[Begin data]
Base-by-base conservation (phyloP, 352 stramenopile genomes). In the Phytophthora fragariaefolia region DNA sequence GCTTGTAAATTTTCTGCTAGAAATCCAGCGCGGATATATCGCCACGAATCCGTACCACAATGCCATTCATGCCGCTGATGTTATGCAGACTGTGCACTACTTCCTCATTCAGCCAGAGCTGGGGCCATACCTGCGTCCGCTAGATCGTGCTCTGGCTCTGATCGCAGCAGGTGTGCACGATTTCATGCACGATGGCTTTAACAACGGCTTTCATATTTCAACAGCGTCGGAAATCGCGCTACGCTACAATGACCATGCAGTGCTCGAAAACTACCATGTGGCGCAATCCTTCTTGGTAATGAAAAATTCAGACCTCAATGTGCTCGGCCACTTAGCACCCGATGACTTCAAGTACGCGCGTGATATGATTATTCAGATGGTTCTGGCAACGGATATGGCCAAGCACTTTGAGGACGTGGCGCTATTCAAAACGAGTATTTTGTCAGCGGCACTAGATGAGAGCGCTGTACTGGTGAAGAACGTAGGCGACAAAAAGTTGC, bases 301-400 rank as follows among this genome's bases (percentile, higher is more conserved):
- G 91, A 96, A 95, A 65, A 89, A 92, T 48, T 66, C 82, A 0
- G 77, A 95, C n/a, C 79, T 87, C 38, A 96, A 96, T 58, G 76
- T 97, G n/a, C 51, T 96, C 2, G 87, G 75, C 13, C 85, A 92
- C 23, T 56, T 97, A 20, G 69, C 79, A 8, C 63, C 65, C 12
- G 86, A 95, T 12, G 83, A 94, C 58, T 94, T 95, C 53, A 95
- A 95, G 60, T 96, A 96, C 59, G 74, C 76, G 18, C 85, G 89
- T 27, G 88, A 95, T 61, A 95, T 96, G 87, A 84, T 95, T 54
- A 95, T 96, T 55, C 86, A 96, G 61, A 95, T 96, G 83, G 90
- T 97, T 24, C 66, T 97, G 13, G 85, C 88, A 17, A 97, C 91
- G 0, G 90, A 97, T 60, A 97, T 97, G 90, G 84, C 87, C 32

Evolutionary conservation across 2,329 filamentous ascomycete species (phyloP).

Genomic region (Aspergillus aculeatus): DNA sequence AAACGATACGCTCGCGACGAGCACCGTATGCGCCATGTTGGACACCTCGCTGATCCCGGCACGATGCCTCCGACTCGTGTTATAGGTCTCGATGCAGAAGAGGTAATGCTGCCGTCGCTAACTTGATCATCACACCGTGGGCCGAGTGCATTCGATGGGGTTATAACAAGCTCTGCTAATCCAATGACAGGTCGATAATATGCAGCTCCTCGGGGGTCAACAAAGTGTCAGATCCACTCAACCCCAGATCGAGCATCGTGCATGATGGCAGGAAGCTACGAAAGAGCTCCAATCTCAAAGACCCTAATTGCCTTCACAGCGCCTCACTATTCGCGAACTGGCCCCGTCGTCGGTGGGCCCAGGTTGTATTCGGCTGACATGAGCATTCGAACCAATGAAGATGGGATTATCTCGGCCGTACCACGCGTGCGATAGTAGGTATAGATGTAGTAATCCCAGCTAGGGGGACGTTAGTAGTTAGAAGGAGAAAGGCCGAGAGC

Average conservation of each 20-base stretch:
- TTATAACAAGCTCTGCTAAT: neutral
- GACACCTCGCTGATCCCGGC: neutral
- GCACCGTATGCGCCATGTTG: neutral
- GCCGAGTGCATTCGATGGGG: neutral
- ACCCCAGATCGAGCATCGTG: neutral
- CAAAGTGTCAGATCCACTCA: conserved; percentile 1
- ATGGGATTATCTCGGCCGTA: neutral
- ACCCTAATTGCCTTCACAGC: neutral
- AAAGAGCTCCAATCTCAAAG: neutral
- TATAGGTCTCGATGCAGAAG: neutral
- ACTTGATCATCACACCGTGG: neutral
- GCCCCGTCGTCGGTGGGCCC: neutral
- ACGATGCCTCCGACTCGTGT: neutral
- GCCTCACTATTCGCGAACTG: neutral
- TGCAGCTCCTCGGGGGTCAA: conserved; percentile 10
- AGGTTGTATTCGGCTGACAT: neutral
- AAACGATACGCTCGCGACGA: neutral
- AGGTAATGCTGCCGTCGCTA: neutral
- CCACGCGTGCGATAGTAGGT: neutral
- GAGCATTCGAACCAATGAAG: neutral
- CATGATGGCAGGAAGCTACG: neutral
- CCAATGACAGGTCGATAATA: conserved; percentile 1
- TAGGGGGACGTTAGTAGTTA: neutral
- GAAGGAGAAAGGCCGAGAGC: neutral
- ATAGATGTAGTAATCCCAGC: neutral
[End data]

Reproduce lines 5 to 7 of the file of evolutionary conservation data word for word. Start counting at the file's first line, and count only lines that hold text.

- C 23, T 56, T 97, A 20, G 69, C 79, A 8, C 63, C 65, C 12
- G 86, A 95, T 12, G 83, A 94, C 58, T 94, T 95, C 53, A 95
- A 95, G 60, T 96, A 96, C 59, G 74, C 76, G 18, C 85, G 89